The Weekend Leader - Spreading goodwill

With no fanfare, they spread the goodwill in Bangalore

Sudha Narasimhachar   |   Bangalore


Vol 2 | Issue 19

All of us rejoice on finding good jobs. We earn our livelihood, save for our future and our children, lead mundane and mechanical lives and retire happily to relax and enjoy. We feel working for 30-35 years of our life is quite a lot and we need to rest. But there are a few who feel retirement is a boon to them to pursue their other passions. They can do things that they always wanted to do but could not due to time constraint.

‘Goodwill International’ was born out of such thoughts that came to a small group of friends who got into good jobs in companies like MICO, HAL and ITI after a long struggle of poverty, hunger, unemployment and helplessness.

“When we completed our education and were looking for jobs, we had nobody to guide or assist us. We were to fend for ourselves. God was kind enough to us and we got placed in good companies. We are leading comfortable lives. But there are thousands of youngsters who now come out of schools and colleges and get lost in this mad race. We were more concerned about the youth belonging to the lowest of the lower economic classes, most of whom are either failures in their school or school drop-outs,” says 70-year-old Alphonse Jemonie.

Good work: A souvenir was released on the occasion of the 40th anniversary of Goodwill International on May 1  

These kind-hearted friends started off in a small way in one of their homes, contributing Rs.50/- per head in 1971 and later registered as a full-fledged NGO in 1982. Alphonse is the Association’s Executive Secretary. He is ably supported by a team of dedicated staff members and very supportive family members led by his active wife Nirmala.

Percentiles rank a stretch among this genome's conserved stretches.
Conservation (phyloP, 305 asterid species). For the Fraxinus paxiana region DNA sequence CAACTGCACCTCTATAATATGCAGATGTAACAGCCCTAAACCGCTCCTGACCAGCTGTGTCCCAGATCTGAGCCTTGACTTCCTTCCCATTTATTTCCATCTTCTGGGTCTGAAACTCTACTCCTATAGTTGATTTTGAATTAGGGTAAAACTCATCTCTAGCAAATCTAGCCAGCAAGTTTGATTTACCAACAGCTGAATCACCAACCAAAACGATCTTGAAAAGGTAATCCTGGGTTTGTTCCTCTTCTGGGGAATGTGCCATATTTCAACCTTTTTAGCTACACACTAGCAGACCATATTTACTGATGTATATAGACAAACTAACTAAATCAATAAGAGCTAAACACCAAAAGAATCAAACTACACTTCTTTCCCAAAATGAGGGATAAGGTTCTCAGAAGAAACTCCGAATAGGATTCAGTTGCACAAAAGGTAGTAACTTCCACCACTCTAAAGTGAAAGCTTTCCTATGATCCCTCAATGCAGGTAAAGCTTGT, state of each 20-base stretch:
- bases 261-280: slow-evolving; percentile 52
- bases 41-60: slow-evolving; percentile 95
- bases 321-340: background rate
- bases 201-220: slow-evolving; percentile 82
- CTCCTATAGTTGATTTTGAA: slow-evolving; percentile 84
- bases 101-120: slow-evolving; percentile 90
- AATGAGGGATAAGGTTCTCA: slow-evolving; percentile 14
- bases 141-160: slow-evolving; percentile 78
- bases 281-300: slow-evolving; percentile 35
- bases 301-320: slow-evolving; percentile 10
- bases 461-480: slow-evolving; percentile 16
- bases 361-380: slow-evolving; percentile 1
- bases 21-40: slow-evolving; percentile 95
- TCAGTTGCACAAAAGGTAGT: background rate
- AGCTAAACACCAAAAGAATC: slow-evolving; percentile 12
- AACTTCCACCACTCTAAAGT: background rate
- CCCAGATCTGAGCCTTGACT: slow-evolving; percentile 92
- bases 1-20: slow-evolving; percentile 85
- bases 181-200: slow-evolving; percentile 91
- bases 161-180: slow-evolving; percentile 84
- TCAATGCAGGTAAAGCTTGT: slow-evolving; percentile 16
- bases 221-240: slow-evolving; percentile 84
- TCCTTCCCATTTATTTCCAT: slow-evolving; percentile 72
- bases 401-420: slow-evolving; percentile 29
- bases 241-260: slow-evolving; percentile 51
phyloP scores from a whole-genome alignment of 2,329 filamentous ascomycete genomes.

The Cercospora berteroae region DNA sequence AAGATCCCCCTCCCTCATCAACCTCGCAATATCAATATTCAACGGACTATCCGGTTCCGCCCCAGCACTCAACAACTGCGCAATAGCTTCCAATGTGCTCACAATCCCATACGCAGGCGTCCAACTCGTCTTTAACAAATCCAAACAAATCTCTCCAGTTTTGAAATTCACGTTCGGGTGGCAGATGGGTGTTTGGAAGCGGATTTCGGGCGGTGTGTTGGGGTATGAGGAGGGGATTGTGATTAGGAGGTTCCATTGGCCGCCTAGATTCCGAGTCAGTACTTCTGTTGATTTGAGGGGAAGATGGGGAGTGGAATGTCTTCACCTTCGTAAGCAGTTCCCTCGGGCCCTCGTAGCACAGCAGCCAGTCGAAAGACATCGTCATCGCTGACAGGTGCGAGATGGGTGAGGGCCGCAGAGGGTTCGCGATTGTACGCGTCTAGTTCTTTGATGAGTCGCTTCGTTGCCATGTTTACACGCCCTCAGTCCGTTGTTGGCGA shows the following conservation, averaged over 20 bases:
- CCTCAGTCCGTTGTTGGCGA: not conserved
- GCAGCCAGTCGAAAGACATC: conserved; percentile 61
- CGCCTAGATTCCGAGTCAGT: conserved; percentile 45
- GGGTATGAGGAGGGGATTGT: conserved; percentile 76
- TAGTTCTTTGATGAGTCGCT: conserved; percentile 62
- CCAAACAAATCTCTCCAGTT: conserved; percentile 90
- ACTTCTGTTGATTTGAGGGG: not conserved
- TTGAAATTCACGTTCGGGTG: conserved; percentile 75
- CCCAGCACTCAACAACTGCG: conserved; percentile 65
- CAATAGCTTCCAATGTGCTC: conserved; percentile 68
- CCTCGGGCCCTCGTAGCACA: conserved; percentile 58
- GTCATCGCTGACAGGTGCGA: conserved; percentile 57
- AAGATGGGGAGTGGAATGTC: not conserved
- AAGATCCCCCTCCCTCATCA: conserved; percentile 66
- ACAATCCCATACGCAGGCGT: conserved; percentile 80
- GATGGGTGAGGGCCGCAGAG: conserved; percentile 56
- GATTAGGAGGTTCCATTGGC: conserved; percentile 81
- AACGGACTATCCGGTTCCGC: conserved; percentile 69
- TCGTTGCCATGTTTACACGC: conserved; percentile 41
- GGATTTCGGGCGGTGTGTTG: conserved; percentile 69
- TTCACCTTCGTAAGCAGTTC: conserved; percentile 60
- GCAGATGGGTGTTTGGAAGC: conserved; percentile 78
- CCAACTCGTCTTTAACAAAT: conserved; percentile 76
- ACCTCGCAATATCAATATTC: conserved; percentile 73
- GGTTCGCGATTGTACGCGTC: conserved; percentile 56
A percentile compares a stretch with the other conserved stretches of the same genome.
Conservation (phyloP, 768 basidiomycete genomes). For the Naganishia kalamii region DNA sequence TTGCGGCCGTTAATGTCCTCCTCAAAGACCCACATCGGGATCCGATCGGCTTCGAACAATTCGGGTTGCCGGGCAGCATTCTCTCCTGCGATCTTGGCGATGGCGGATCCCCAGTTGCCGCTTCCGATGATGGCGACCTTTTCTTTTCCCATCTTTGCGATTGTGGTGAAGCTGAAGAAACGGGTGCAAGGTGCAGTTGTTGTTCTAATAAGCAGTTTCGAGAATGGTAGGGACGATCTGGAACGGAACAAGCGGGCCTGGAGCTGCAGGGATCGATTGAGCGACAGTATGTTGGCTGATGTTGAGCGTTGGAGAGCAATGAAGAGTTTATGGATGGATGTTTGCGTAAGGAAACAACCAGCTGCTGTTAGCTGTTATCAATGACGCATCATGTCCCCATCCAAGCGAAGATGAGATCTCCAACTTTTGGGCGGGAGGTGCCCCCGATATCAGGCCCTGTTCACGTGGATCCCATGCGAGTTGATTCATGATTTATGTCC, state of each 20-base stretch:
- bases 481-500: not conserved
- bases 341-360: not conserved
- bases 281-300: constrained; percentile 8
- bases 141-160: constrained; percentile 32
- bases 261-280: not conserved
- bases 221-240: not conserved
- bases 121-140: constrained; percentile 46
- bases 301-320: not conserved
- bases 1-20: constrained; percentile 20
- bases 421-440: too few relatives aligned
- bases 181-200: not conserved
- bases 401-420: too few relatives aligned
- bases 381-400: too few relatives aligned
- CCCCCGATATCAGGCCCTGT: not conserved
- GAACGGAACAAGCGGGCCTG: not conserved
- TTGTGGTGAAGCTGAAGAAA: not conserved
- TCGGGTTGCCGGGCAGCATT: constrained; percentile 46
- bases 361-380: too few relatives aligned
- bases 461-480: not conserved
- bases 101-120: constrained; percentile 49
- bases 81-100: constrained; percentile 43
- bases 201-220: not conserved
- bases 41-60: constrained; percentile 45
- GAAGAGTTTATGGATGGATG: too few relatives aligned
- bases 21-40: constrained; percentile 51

Today, Goodwill International is involved in many social activities. It runs a full-fledged Industrial Training Institute that offers training in about 100 trades. Nearly 180-200 youngsters are trained in every batch at a very nominal fee (because Alphonse and his friends strongly believe that nothing given free of cost carries any value). Uniforms, raw materials and protein- rich food for 3 days in a week are provided free of cost to the students. Those who choose tailoring are taught to make nearly 72 different items, which they can take back. Besides, the Institute also offers opportunities for the trainees to earn while they learn, by getting job-work orders from Government and private organizations.

The Association runs the ITI at Neelasandra, Bangalore and a branch for girls in Yelahanka New Town, Bangalore, in the premises freely let out by philanthropists Padmini and Ramaswamy. Thousands of youngsters who passed out of this ITI are placed in very good jobs, thanks to the excellent liaison that Goodwill International maintains with the Government of Karnataka, Government of India and many industries.

Through another project, they work with school drop-outs in slums. “These children are given the basic education and then put into regular schools run by the Government of Karnataka. Parents do not easily let these children go to schools, as they are earning members of the family,” Alphonse.

The Association also conducts health and hygiene camps for the slum-dwellers now and then, apart from training them in English speaking and other skills like tailoring and carpentry.

On May 1 this year, Goodwill International celebrated its 40th anniversary in a grand manner. “We have had no problem as far as finance is concerned. There are thousands of good souls ready to help for genuine causes. We have never gone scouting for funds. We prepare our pucca project reports and present them and funds flow automatically. We never collect funds and then look for projects,” says Alphonse modestly.

Goodwill International Association has earned the goodwill of many, who wish them a long and fruitful journey.

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